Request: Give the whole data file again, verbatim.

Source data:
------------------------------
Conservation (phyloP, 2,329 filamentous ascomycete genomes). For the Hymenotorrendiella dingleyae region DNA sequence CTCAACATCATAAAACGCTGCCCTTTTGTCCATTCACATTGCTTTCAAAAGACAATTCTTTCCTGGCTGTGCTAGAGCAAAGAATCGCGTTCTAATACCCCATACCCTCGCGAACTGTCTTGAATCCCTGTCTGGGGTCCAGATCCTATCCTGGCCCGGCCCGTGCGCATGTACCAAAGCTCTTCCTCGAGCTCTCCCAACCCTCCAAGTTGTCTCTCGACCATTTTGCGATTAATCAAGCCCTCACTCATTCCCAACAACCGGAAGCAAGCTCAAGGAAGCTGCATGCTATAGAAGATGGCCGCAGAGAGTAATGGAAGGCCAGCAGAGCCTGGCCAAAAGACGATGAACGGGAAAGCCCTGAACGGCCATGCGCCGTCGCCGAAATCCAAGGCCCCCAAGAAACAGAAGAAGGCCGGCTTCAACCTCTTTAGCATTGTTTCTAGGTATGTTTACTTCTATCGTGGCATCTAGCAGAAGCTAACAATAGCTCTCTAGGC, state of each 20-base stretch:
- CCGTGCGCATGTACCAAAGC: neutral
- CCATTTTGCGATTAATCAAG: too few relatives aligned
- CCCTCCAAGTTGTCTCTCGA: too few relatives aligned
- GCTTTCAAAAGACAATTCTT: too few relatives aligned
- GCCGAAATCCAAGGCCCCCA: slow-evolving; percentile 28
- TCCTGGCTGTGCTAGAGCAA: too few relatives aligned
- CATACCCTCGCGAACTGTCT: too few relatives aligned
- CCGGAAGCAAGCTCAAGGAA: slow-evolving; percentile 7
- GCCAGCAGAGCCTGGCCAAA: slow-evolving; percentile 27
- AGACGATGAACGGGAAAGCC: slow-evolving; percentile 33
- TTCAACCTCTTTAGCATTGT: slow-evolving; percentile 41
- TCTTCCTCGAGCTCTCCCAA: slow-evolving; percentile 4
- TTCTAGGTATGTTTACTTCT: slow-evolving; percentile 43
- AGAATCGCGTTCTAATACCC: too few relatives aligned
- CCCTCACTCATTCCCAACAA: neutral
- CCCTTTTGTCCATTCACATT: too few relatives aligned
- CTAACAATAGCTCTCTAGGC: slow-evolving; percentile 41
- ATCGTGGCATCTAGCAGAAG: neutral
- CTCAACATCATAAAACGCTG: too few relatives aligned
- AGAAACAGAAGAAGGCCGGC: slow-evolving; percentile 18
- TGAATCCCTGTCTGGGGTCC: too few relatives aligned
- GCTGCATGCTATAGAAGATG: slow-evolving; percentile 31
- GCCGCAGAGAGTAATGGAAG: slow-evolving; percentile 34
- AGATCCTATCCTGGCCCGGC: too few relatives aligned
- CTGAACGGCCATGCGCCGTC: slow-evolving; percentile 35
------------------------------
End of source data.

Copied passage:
Conservation (phyloP, 2,329 filamentous ascomycete genomes). For the Hymenotorrendiella dingleyae region DNA sequence CTCAACATCATAAAACGCTGCCCTTTTGTCCATTCACATTGCTTTCAAAAGACAATTCTTTCCTGGCTGTGCTAGAGCAAAGAATCGCGTTCTAATACCCCATACCCTCGCGAACTGTCTTGAATCCCTGTCTGGGGTCCAGATCCTATCCTGGCCCGGCCCGTGCGCATGTACCAAAGCTCTTCCTCGAGCTCTCCCAACCCTCCAAGTTGTCTCTCGACCATTTTGCGATTAATCAAGCCCTCACTCATTCCCAACAACCGGAAGCAAGCTCAAGGAAGCTGCATGCTATAGAAGATGGCCGCAGAGAGTAATGGAAGGCCAGCAGAGCCTGGCCAAAAGACGATGAACGGGAAAGCCCTGAACGGCCATGCGCCGTCGCCGAAATCCAAGGCCCCCAAGAAACAGAAGAAGGCCGGCTTCAACCTCTTTAGCATTGTTTCTAGGTATGTTTACTTCTATCGTGGCATCTAGCAGAAGCTAACAATAGCTCTCTAGGC, state of each 20-base stretch:
- CCGTGCGCATGTACCAAAGC: neutral
- CCATTTTGCGATTAATCAAG: too few relatives aligned
- CCCTCCAAGTTGTCTCTCGA: too few relatives aligned
- GCTTTCAAAAGACAATTCTT: too few relatives aligned
- GCCGAAATCCAAGGCCCCCA: slow-evolving; percentile 28
- TCCTGGCTGTGCTAGAGCAA: too few relatives aligned
- CATACCCTCGCGAACTGTCT: too few relatives aligned
- CCGGAAGCAAGCTCAAGGAA: slow-evolving; percentile 7
- GCCAGCAGAGCCTGGCCAAA: slow-evolving; percentile 27
- AGACGATGAACGGGAAAGCC: slow-evolving; percentile 33
- TTCAACCTCTTTAGCATTGT: slow-evolving; percentile 41
- TCTTCCTCGAGCTCTCCCAA: slow-evolving; percentile 4
- TTCTAGGTATGTTTACTTCT: slow-evolving; percentile 43
- AGAATCGCGTTCTAATACCC: too few relatives aligned
- CCCTCACTCATTCCCAACAA: neutral
- CCCTTTTGTCCATTCACATT: too few relatives aligned
- CTAACAATAGCTCTCTAGGC: slow-evolving; percentile 41
- ATCGTGGCATCTAGCAGAAG: neutral
- CTCAACATCATAAAACGCTG: too few relatives aligned
- AGAAACAGAAGAAGGCCGGC: slow-evolving; percentile 18
- TGAATCCCTGTCTGGGGTCC: too few relatives aligned
- GCTGCATGCTATAGAAGATG: slow-evolving; percentile 31
- GCCGCAGAGAGTAATGGAAG: slow-evolving; percentile 34
- AGATCCTATCCTGGCCCGGC: too few relatives aligned
- CTGAACGGCCATGCGCCGTC: slow-evolving; percentile 35